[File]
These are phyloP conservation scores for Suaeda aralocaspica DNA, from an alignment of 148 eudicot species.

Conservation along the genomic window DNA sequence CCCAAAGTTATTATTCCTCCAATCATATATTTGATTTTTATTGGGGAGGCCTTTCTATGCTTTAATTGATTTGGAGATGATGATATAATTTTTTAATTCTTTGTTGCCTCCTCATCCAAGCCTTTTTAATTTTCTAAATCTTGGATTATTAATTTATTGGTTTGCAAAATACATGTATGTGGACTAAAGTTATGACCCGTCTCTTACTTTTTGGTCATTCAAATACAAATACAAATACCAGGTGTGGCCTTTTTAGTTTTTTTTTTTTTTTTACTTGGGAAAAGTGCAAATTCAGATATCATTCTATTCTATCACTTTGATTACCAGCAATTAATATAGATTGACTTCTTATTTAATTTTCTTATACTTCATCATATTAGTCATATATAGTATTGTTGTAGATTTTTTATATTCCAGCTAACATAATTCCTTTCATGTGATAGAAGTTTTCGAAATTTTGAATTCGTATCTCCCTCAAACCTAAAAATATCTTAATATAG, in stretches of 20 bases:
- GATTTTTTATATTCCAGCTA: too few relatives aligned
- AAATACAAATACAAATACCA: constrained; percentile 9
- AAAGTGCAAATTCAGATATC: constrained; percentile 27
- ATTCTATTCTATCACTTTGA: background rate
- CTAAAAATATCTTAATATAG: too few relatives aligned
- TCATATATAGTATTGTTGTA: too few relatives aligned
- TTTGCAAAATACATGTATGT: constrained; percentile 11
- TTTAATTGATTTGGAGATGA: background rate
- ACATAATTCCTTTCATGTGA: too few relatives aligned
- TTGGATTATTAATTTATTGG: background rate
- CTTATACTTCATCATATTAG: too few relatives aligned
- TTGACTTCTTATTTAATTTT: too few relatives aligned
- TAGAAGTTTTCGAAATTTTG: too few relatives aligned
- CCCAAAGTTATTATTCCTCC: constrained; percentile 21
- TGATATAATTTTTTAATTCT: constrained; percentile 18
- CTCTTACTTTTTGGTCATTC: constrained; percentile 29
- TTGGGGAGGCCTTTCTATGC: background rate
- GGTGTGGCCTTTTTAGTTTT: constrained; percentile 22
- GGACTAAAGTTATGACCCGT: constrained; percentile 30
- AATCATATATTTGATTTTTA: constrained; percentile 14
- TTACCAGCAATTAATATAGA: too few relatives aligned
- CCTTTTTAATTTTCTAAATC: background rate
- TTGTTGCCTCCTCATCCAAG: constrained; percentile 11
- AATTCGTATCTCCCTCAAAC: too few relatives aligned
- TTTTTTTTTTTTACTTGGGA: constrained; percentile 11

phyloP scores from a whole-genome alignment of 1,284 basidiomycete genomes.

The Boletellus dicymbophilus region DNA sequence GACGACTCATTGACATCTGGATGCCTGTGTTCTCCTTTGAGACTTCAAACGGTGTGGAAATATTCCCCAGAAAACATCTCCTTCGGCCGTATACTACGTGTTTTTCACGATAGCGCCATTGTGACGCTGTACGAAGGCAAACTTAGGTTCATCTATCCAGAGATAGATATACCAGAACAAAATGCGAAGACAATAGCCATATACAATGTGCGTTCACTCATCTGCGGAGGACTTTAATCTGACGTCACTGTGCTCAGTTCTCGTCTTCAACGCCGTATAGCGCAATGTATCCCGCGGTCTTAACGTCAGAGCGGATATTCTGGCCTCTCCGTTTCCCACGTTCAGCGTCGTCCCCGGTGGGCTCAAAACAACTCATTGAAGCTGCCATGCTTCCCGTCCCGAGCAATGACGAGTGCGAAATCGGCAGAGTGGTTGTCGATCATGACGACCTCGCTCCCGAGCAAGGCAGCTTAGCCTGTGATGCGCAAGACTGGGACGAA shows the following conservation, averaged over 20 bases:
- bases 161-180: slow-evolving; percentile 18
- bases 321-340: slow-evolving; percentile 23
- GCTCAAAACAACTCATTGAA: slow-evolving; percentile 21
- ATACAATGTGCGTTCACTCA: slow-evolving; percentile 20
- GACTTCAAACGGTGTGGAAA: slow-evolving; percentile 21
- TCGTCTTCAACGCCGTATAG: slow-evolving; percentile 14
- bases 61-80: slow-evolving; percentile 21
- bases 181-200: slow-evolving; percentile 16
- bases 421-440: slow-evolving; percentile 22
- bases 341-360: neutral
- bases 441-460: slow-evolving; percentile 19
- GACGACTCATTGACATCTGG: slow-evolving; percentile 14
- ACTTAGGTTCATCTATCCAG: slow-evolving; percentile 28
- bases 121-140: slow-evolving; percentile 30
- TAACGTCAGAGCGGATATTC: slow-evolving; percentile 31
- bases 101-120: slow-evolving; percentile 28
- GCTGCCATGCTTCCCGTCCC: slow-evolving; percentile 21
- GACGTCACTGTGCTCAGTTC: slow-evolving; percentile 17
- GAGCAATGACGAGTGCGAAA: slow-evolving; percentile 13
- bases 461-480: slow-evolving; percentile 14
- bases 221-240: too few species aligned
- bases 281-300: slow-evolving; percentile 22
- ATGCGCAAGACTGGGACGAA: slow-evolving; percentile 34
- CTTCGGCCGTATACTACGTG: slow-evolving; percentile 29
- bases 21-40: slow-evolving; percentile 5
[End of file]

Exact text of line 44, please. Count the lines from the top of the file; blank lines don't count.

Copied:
- TAACGTCAGAGCGGATATTC: slow-evolving; percentile 31